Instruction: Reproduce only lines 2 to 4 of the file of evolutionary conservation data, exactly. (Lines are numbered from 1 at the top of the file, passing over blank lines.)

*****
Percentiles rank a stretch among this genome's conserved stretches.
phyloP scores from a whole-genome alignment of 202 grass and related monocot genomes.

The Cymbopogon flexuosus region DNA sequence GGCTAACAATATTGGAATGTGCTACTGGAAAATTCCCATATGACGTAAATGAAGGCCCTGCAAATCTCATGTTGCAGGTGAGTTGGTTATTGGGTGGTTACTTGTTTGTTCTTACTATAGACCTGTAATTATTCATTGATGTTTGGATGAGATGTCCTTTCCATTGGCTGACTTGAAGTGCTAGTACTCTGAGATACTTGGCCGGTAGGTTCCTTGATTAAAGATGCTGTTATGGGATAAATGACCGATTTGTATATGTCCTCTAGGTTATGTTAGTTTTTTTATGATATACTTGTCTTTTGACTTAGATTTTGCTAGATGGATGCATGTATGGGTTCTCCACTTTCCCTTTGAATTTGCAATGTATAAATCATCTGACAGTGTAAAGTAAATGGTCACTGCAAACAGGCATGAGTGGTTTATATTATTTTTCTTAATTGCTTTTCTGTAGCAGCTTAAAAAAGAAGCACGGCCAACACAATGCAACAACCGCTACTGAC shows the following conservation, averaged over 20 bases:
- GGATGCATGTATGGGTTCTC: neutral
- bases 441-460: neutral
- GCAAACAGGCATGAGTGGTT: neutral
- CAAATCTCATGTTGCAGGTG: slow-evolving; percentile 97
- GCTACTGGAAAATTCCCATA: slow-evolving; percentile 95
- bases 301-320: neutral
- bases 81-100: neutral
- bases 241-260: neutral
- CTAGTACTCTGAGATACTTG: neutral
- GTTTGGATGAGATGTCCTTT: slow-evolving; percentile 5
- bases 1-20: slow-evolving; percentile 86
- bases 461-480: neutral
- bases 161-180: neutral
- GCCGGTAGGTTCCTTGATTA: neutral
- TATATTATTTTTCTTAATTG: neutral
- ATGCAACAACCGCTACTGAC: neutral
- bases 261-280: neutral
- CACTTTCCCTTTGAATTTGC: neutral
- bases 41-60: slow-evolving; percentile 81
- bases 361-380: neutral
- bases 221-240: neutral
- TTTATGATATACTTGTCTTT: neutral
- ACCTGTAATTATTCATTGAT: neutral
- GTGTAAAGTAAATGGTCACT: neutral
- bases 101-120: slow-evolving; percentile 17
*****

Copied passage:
phyloP scores from a whole-genome alignment of 202 grass and related monocot genomes.

The Cymbopogon flexuosus region DNA sequence GGCTAACAATATTGGAATGTGCTACTGGAAAATTCCCATATGACGTAAATGAAGGCCCTGCAAATCTCATGTTGCAGGTGAGTTGGTTATTGGGTGGTTACTTGTTTGTTCTTACTATAGACCTGTAATTATTCATTGATGTTTGGATGAGATGTCCTTTCCATTGGCTGACTTGAAGTGCTAGTACTCTGAGATACTTGGCCGGTAGGTTCCTTGATTAAAGATGCTGTTATGGGATAAATGACCGATTTGTATATGTCCTCTAGGTTATGTTAGTTTTTTTATGATATACTTGTCTTTTGACTTAGATTTTGCTAGATGGATGCATGTATGGGTTCTCCACTTTCCCTTTGAATTTGCAATGTATAAATCATCTGACAGTGTAAAGTAAATGGTCACTGCAAACAGGCATGAGTGGTTTATATTATTTTTCTTAATTGCTTTTCTGTAGCAGCTTAAAAAAGAAGCACGGCCAACACAATGCAACAACCGCTACTGAC shows the following conservation, averaged over 20 bases:
- GGATGCATGTATGGGTTCTC: neutral